Whilst the low proportion of British Asians becoming professional footballers is noticeable, there are numerous Asian cricketers to have represented England with a very successful spell under the captaincy of Nasser Hussain. Despite the cultural diversity of the sport, there remain undercurrents of racism at the top level. Since the Basil D’Oliveira affair in 1968 and South Africa’s subsequent 20 year sporting isolation the sport has made great inroads but there are still cultural issues that prevail. From Tony Greig’s taunt that England would make the West Indies “grovel” in 1976 through to racial insults in recent matches between Australia and India, tensions remain. In 2012 former batsman Greg Ritchie was banned from grounds by Cricket Australia following a series of comments and slurs against Muslims. That Ritchie himself saw no harm in ‘blacking up’ and using the word ‘Kaffir’ (a derogatory term for black people in South Africa) suggests many attitudes are still stuck in the 1980s.
Women’s sport, even during the Olympics, is often presented as secondary to men’s events and the way women are presented by the media is still often grossly patronising. Whilst presenters like Claire Balding, Hazel Irvine and Sue Barker are supreme hosts, women are very rarely asked to contribute opinions to a sporting debate. Jacqui Oatley, the first woman to commentate on ‘Match Of The Day’ was quickly dropped, the male dominated audience apparently unable to accept a female voice opining about football and Des Lynam referring to the female voice as “grating” for commentary. Whilst this attitude is maintained and we still get scantily clad cheerleaders parading around boxing rings and motorsport tracks, women will struggle to be taken seriously in the sporting world.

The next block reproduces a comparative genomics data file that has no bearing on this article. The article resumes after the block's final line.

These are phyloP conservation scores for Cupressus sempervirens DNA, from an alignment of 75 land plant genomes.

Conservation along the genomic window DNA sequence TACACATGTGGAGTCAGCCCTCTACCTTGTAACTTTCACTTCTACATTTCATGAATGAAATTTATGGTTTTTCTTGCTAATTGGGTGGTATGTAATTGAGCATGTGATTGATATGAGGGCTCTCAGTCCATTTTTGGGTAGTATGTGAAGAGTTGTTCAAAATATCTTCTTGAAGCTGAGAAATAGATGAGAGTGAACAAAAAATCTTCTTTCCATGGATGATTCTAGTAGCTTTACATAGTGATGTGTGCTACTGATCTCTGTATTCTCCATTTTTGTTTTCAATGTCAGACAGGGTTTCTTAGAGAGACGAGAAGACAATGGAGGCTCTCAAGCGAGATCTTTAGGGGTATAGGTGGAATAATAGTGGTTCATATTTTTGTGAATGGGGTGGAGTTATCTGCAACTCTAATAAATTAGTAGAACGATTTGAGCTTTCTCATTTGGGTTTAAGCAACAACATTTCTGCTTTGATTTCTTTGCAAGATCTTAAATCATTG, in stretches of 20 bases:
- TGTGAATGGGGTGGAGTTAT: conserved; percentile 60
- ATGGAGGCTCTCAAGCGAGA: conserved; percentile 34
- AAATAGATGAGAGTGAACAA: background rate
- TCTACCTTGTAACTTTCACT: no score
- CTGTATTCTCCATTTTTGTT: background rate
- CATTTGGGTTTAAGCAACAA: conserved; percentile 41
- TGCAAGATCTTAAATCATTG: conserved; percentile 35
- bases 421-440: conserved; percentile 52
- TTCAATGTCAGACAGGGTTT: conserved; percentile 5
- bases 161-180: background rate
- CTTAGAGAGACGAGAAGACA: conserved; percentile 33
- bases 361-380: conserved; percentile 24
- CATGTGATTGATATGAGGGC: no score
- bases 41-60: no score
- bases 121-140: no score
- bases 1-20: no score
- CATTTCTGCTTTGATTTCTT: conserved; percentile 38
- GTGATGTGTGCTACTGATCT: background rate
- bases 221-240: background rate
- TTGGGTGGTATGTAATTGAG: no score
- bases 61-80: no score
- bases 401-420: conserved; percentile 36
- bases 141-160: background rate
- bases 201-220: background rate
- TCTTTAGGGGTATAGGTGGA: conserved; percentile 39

Despite their fan-base, there are private issues with which sports stars will feel uncomfortable. Rugby Union’s Gareth Jenkins and cricket’s Steven Davies are the highest profile openly gay British sportsmen but the first ‘out’ Premier League footballer seems a long way off. The suicides of Gary Speed in Britain and Robert Enke in Germany highlighted the fact that sports stars are young, often vulnerable people thrown into a spotlight lacking any emotional support. Cricketer Marcus Trescothick’s mental health revelation led to positive steps, many sports clubs and associations now offer mental health awareness training and team mates are more willing to understand and give support.
So why is abusing people seen as acceptable in the sporting arena? Do the same people who scream at players in the collective environment of a stadium or pub shout with similar venom in their homes? And why is it just sports stars who receive this level of abuse? If Denzel Washington makes a bad film people don’t blame his ethnicity. It can’t just about a communal gathering getting worked up, thousands turn up to Glastonbury each year but if Stevie Wonder is performing, no-one would abuse his race, age or disability.
Sport is the ultimate reality television. We experience the highs and lows along with the competitors and, with blanket TV coverage, feel we know those at the centre of the action. The promotion of events now makes them so important that when 50% of supporters are left disappointed, anger is inevitable. The fact that we can now instantly express our opinions via radio, television and the internet is not necessarily a good thing. Banter is not an excuse to give crass offense but, whilst the media presents sport in such a divisive form, many prejudices will still be seen as acceptable.